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Tulane Law School offers online master’s degree

November 18, 2016 - 10:30am  | Linda P. Campbell linda.campbell@tulane.edu

 

 

Joel Friedman, who has been a member of the Tulane Law School faculty for 40 years, leads the new online master's program. (Photo from Tulane Law School)

 

Tulane Law School ventured into the world of online-only legal education in 2016, offering a master’s degree in labor and employment law to meet the needs of human resources professionals facing increasingly complex regulations.


The Master of Jurisprudence in Labor and Employment Law gives students high-quality legal education with the flexibility to study from anywhere around the globe.


Joel Friedman, a 40-year Tulane law faculty veteran who writes the major casebook that law schools use to teach employment discrimination law, leads the program.


He said it will “equip non-lawyers with the tools to understand and act upon current and future employment law.”


Tulane Law School dean David Meyer said the program meets a growing need: “Organization leaders and human resource professionals now require basic understanding in the legal architecture that frames every decision to hire, train, promote or discipline an employee. This program will provide that understanding in a format that enables professionals at all career stages to benefit.”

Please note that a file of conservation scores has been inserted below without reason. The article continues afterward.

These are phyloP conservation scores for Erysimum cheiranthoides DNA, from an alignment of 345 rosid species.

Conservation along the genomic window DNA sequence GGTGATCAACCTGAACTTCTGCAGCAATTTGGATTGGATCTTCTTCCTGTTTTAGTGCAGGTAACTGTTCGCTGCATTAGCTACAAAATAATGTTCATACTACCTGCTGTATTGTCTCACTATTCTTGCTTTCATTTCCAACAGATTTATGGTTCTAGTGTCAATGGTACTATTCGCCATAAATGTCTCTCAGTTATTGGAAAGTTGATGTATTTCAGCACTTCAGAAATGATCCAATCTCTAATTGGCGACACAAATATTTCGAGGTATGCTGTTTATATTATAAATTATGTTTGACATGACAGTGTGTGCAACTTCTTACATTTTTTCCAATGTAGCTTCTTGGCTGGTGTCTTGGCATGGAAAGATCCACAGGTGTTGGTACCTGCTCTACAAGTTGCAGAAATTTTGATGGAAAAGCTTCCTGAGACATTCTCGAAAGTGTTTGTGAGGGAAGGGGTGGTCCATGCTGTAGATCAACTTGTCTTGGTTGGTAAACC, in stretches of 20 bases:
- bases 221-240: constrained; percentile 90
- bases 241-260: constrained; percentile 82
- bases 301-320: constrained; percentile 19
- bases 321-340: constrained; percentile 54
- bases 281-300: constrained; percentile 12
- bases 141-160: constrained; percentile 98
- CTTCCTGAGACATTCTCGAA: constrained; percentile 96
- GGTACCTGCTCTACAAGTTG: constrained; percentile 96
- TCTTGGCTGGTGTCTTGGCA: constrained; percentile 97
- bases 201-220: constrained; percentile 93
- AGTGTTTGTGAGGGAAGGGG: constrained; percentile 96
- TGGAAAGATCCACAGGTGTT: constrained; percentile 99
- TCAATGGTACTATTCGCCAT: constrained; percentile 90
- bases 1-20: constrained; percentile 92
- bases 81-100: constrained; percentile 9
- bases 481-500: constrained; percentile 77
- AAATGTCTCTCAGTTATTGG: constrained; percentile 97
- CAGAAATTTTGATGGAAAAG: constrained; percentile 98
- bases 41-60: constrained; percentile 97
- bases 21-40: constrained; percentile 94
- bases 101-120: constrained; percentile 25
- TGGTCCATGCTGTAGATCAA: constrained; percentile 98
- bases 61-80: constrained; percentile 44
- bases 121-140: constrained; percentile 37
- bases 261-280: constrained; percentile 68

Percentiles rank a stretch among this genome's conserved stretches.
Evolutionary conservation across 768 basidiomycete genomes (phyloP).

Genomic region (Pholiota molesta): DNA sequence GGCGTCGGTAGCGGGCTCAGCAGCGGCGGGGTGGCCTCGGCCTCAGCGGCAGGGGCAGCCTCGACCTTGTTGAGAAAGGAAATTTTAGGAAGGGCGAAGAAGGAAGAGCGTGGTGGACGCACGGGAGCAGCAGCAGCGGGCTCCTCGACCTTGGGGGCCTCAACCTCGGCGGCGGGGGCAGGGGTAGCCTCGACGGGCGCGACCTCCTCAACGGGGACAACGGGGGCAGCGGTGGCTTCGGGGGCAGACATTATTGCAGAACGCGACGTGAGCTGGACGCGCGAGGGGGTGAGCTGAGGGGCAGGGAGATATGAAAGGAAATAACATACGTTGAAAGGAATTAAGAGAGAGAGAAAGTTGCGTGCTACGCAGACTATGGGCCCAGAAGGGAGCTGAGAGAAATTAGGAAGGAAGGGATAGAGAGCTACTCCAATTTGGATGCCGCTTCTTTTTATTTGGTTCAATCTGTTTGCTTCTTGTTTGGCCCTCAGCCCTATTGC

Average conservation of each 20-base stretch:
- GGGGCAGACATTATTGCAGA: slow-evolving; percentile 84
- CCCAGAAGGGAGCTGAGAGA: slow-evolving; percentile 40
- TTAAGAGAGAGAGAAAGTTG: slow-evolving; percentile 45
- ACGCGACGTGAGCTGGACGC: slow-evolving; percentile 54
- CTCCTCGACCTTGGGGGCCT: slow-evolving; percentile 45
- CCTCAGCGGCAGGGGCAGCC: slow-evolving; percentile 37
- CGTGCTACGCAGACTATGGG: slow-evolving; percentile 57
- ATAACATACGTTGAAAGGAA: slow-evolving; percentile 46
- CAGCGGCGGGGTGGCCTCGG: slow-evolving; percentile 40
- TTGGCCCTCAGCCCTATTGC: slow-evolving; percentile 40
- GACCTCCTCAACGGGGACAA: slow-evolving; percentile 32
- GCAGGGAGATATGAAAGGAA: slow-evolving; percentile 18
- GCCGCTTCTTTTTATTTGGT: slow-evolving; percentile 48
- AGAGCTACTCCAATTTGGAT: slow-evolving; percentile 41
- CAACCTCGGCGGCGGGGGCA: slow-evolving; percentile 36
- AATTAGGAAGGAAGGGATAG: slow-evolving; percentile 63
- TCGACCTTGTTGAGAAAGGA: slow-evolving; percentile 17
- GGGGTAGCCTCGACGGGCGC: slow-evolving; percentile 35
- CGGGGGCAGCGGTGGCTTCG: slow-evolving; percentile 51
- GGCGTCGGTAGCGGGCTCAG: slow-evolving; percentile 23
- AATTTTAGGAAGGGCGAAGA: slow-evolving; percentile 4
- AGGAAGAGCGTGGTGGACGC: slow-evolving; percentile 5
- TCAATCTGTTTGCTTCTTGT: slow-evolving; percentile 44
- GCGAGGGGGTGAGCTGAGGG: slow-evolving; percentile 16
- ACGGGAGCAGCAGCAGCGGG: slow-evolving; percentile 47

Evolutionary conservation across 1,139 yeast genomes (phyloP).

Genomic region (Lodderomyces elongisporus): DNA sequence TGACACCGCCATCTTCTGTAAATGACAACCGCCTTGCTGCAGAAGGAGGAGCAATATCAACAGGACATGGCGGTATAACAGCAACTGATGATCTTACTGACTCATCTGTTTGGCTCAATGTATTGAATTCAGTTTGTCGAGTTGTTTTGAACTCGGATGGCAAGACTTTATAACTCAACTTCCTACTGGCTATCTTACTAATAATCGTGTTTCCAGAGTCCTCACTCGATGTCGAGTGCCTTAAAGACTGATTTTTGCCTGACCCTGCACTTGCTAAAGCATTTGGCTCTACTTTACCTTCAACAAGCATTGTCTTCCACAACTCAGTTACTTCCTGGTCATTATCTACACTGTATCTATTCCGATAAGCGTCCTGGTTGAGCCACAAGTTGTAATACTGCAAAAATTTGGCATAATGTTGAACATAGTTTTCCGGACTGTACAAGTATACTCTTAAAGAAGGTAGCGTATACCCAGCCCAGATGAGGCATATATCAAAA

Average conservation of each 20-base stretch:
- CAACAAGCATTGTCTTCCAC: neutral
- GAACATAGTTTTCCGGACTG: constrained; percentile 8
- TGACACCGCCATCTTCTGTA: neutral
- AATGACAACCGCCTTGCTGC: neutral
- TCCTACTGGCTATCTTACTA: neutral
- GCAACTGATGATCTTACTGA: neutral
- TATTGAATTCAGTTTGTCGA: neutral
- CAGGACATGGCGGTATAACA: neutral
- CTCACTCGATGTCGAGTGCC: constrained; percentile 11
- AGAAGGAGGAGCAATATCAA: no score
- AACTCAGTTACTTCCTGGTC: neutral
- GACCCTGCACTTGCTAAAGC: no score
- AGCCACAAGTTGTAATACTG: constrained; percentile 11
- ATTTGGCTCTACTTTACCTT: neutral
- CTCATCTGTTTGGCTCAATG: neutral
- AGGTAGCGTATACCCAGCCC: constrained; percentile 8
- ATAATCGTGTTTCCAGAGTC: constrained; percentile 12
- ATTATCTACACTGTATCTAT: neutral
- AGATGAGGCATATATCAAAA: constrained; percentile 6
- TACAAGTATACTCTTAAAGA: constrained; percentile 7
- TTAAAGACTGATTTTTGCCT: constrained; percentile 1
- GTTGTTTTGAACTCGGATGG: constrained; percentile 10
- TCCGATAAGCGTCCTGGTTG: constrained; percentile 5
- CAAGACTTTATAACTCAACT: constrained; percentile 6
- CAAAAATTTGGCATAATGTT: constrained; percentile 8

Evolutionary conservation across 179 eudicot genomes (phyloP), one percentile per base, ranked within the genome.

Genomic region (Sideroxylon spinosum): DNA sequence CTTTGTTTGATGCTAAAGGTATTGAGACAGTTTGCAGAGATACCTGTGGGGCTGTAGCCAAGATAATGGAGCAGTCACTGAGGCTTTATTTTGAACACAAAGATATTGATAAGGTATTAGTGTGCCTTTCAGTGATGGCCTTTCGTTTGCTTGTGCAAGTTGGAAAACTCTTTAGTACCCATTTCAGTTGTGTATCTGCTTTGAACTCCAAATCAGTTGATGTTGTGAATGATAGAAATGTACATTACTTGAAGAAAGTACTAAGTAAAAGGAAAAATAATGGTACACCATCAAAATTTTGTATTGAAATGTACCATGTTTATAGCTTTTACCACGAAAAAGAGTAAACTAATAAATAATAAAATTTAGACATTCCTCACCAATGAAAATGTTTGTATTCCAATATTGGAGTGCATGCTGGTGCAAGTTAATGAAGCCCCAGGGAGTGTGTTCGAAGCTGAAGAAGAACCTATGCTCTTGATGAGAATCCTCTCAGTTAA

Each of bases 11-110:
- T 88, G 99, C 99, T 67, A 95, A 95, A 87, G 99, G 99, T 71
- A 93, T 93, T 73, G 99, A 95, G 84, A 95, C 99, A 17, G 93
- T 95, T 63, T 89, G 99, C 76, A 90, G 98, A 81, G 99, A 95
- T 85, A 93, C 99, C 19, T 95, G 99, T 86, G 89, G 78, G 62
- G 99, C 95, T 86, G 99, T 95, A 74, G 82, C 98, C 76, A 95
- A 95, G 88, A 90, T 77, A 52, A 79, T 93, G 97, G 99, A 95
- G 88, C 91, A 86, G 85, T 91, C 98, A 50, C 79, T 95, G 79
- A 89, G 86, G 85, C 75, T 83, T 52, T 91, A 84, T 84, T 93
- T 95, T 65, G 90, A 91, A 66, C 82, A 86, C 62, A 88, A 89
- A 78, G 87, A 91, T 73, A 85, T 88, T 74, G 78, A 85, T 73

The 30-credit-hour master’s degree can be completed online in two years. The curriculum incorporates a comprehensive blend of learning tools: students can complete readings and listen to recorded lectures at a pace convenient to their schedules, while live virtual sessions allow for regular interaction and discussion. Everspring manages the online platform.


The first class started in May 2016 with 14 students from across the United States, ranging from new college graduates to professionals with 30 years of experience. A group of 33 students started in September.


The application deadline is Dec. 15 for the semester that begins Jan. 11, 2017.


Amanda Haddaway, managing director of HR Answerbox, said she enrolled because of the shift in emphasis she’s witnessed during her 17 years in human resources — and to enhance her expertise after starting her own firm.


“My clients ask me questions on a daily basis that require me to have a thorough understanding of the law,” she said. “This program will allow me to be even more valuable to my current and future clients. I’ve been looking for a program like this for a few years. I’m glad I finally found it.”